Co-living and fractional investing
As investors, developers, and operators look to diversify away from traditional real estate assets and into the "living" sector, there is a rising pipeline of co-living properties around the UK. A number of variables, such as a persistent housing shortage, a rising population, urbanization, reducing household sizes, and shifting consumer attitudes, support the investment opportunities
Here are some of the main factors that make co-living an increasingly appealing investment possibility from the standpoint of investors:
Co-living is addressing an increase in demand for adaptable and affordable housing options, particularly among young professionals, students, and millennials. There is a demand on the market for more accessible and affordable housing options due to the rising cost of living and housing shortages in many major regions.
2. Adapting lifestyles and preferences:
People's preferences for experiences and communities are becoming more and more important in how they live and work. Co-living provides a distinctive way of living that encourages interaction with others, teamwork, and shared experiences. People looking for convenience, community, and a sense of belonging will find this communal living concept appealing.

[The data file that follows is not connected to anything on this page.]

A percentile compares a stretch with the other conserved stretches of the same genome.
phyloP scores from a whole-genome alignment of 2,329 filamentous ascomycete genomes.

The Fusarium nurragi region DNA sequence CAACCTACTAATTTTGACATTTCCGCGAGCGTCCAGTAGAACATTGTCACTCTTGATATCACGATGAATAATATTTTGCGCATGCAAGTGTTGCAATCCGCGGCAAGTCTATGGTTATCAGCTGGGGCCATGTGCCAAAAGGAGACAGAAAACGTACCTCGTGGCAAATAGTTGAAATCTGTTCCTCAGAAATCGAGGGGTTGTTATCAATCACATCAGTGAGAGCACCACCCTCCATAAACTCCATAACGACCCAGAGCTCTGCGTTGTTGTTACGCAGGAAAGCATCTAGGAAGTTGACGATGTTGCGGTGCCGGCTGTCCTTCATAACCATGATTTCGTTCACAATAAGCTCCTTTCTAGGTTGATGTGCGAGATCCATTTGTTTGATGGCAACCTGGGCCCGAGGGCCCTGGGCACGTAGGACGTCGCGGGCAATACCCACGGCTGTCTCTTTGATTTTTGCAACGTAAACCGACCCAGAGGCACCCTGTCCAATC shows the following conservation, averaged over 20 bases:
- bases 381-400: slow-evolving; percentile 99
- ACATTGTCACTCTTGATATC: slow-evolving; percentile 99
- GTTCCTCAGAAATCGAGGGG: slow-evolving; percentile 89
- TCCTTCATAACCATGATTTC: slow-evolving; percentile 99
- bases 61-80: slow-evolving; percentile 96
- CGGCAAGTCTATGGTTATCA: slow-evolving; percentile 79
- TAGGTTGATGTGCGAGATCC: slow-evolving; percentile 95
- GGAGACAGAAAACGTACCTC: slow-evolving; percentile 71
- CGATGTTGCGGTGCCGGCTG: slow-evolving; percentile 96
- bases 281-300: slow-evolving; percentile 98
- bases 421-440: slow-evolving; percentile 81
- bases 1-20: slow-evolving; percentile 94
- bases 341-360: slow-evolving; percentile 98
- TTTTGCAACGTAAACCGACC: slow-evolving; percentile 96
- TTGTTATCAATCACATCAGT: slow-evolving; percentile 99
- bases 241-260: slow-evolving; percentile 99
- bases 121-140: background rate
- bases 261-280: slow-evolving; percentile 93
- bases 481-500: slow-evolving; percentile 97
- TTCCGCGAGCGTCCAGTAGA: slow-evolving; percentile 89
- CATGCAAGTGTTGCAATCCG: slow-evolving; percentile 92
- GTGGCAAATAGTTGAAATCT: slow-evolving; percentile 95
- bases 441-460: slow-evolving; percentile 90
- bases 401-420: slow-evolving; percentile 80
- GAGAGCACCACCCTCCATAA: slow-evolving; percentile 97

3. Potential for higher rental yields:
When compared to conventional residential homes, co-living properties have the potential to produce better rental yields. Co-living operators can raise the money earned per square foot by maximising the use of space through shared utilities and adaptable room arrangements. Cohabitation can be a profitable investment choice because of the increased revenue potential.
4. Scalability and economies of scale:
Co-living residences offer scalable business models that enable effective resource utilisation and economies of scale. Benefiting from centralised management and common services, operators can manage several units within a single building or across multiple locations. This scalability may result in more efficient operations, lower costs, and higher profits.
5. Innovative technology and increased operational effectiveness: